Chaotianmen is the famous passenger and commercial port where the Yangtze and Jialing rivers converge, right at the tip of the Yuzhong peninsula.
The three character name in Chinese (朝天门) means ‘Facing – heaven – gate,’ and originates an imperial edict from the Song Dynasty capital of Lin’an, modern day Hangzhou, with instructions to sail upriver and establish a port of the same title.
In a brief history, the year 1891 saw the creation of the first commercial wharf and customs point, which lasted until 1927, when the former city gates made way for the construction of Chaotianmen port.
A devastating fire in the year 1949 left the whole area in smoking ruins, including schools, banks, warehouses and many residential properties.
For many a decade, armies of ‘Bangbang棒棒’ hauled goods up and down the port steps. These are historically by far the most famous workers of Chongqing, manual laborers who carry bamboo poles over their shoulders, and can lift a huge quantity of wares in return for a modest payment.
Over the years, demand for this manual labour reduced drastically once cargo ships began mooring at Cuntan寸滩 container port, only a few kilometres downstream. Public demand also deminished along with the increased mechanisation of modern life.
However, there are still a few remaining Bangbang around the peninsula, and I even managed to capture one furtively on camera this afternoon as he lifted two crates of drinking water up a flight of steps.
The famous Chongqing hotpot dish is said to have originated from the steps of Chaotianmen. Spicy red chillies and corn peppers are hot in produce of Sichuan, so intuitive labourers boiled the leftovers into a spicy soup to cook their meals. This dish finally reached the point where locals all over the city embraced this delicacy and named it hotpot.
Nowadays, the docks are mostly for passenger services, such as the many Yangtze cruise liners, as well as boats that sail tourists on a round trip up the Yangtze and Jialing rivers every night.
The most significant development in relation to my post today came in 2012, when the towers that once comprised passenger terminals and the Three Gorges Hotel were demolished. In their place was to rise the 24 billion yuan Raffles Square, a giant seven tower complex shaped like the masts of a sailing boat, with a horizontal structure similar to the Marina Bay Sands in Singapore, stretching mid-air across the tops of three towers, and at a even greater height.
On September 6th, just a few days ago, the gigantic Raffles Mall section of the complex officially opened its doors for the first time. The office towers themselves and the Sky Garden are to open in the near future.
The Grand Opening
On the fourth day after Raffles Mall opened its doors, the opportunity I was awaiting finally came.
Under a surprisingly hot autumn sun, we emerged from exit 8 of Xiaoshizi(小什字) Subway Station. The roading leading to Chaotianmen always pulls a large crowd thanks to the expansive wholesale markets, where people from all over come to stock their shelves with bargain priced clothing and endless other goods. This street is definitely the Chongqing equivalent of Dongdaemun in Seoul, Korea.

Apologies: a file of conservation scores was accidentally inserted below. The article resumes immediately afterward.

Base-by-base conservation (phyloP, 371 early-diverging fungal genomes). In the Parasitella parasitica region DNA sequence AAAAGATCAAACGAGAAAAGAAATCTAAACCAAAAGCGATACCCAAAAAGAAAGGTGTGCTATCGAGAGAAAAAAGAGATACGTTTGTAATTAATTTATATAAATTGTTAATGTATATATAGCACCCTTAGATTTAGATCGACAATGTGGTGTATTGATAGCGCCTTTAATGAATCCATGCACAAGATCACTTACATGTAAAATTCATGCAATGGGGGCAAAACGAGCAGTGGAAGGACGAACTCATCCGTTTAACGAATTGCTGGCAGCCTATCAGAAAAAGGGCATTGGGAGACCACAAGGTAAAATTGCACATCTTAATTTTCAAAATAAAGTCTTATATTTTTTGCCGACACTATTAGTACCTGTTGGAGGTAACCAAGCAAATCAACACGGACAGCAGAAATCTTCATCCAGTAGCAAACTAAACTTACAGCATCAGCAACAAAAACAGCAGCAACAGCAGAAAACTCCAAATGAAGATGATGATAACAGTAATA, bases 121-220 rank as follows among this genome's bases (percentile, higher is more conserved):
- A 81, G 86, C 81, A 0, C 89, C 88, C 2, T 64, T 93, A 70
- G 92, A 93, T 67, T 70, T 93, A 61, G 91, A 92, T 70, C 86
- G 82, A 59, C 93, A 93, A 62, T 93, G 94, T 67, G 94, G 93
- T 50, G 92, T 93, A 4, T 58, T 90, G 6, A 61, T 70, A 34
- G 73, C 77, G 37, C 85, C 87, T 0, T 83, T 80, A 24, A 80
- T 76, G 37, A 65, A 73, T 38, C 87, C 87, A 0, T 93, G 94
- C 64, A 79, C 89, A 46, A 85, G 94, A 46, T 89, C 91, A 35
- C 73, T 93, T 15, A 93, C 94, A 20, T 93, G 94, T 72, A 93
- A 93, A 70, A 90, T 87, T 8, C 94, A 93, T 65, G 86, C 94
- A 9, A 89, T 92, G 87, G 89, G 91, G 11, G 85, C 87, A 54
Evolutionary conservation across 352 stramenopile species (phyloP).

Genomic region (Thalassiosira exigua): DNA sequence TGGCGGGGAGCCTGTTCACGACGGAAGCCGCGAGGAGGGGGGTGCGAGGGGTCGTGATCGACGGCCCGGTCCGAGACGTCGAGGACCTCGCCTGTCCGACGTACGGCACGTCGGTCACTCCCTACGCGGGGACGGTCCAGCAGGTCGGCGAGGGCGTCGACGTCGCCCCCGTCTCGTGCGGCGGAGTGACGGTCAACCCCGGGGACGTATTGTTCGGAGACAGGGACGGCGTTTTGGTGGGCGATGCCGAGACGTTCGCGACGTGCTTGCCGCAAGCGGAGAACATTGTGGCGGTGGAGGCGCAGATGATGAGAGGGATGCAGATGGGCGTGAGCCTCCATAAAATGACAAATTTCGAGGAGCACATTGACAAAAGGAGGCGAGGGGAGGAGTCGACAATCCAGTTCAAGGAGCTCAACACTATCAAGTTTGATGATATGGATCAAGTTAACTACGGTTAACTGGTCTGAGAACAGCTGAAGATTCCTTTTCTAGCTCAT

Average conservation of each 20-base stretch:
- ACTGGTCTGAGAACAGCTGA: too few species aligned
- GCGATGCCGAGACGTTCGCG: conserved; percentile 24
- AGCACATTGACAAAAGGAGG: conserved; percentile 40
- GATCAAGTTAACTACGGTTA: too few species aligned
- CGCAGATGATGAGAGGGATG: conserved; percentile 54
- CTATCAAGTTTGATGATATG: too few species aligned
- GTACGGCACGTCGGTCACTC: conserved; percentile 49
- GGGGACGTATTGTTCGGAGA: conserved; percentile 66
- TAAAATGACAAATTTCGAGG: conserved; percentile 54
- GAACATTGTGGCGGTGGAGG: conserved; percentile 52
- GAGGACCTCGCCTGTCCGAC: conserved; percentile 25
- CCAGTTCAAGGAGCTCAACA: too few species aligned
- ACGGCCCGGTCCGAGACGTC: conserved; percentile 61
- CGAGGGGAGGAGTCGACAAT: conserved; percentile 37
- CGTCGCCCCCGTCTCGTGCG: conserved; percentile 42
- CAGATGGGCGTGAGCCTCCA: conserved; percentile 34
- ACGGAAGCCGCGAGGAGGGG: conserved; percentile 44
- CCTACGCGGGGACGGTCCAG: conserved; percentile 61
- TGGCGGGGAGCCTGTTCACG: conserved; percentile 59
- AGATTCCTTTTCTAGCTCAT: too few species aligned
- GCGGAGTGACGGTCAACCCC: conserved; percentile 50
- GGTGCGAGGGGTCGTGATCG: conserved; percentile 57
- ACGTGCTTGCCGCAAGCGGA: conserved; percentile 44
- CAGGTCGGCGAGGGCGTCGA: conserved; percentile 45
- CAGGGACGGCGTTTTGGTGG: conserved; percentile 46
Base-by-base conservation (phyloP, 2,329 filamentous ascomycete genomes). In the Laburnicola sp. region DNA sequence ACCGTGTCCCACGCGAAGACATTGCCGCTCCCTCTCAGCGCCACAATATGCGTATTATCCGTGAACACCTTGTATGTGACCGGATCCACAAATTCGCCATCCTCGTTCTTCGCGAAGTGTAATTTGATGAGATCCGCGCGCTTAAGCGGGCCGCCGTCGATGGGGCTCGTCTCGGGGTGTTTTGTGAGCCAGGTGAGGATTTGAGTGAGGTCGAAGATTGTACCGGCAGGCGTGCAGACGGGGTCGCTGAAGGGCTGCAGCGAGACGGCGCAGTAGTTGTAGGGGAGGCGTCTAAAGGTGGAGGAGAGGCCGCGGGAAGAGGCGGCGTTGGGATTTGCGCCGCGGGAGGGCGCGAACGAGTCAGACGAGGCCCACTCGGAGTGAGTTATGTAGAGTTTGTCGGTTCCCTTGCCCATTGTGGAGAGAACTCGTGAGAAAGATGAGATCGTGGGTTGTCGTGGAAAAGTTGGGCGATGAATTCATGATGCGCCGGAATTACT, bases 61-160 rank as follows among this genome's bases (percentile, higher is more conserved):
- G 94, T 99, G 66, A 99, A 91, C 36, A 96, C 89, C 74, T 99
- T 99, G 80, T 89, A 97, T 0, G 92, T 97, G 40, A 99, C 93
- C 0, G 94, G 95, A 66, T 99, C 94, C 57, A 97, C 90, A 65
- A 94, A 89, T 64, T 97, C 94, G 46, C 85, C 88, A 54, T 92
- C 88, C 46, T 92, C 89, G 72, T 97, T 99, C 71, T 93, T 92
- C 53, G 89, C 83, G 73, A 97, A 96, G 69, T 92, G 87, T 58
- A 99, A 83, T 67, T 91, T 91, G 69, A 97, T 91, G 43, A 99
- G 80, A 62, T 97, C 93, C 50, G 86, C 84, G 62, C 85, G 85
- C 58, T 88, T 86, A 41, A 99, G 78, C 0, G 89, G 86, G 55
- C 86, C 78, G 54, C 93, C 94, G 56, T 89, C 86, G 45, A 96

Now. I have always resolved against covering mundane topics such as shopping malls, as there is not much to distinguish them from counterparts elsewhere in the world. However, I am making this one exception due to the history of Chaotianmen Docks, and the great change the Raffles complex has brought to the city skyline.
A short word on the mall itself. I counted six floors that branch off in four directions from a round, open vertical space at the centre. All the upmarket and well known high street brands are in there, and the impeccable decor, spaciousness, and navigable layout made for a pleasant stroll.
Since I do have a typical male aversion to shopping, my explorations were limited to the third floor where we entered the mall, and the first where I walked out the other side straight onto Chaotianmen Square.
Other than the searing heat, it was a perfect day to set foot on the square for the first time in well over a decade.
Old memories of sitting right by the splashing Yangtze waters at night, plus the desire to bring my readers a glimpse into the surroundings, lured me into retracing my steps and back to the same spot.
I passed a bangbang under the port gate, then encountered a fisherman casting his small net on the closest riverside step. In front of me, the fast flowing turbid waters of the Yangtze gurgled by, and vied with those of the clearer Jialing River. The borderlines stretch right into mid-river at the confluence point, and locals fondly compare this sight to the yin-yang hotpot, the mixture of red spicy soup on the outside, with plain water in the middle.
More than the mall itself, I was interested in seeing the ancient city walls that builders unexpectedly discovered back in 2012. Instead of demolishing them, the developer altered the design so that the walls could be preserved on public display.
To my slight disappointment, the walls (Gu Cheng Qiang Yizhi古城墙遗址), along with the tower blocks and Sky Garden, are not open to the public. However, when the day comes, be sure that I will gain the full experience and tell you all about it.
Finally, after a Teachers’ Day treat to chocolate cake over English tea, we walked back the way we came, then headed to Shapingba on Line 1, our destination being the realm of daily life.
Did you like my post? If so, please share with friends!https://chongqinglife.net/wp-content/uploads/2019/09/img_2797.mov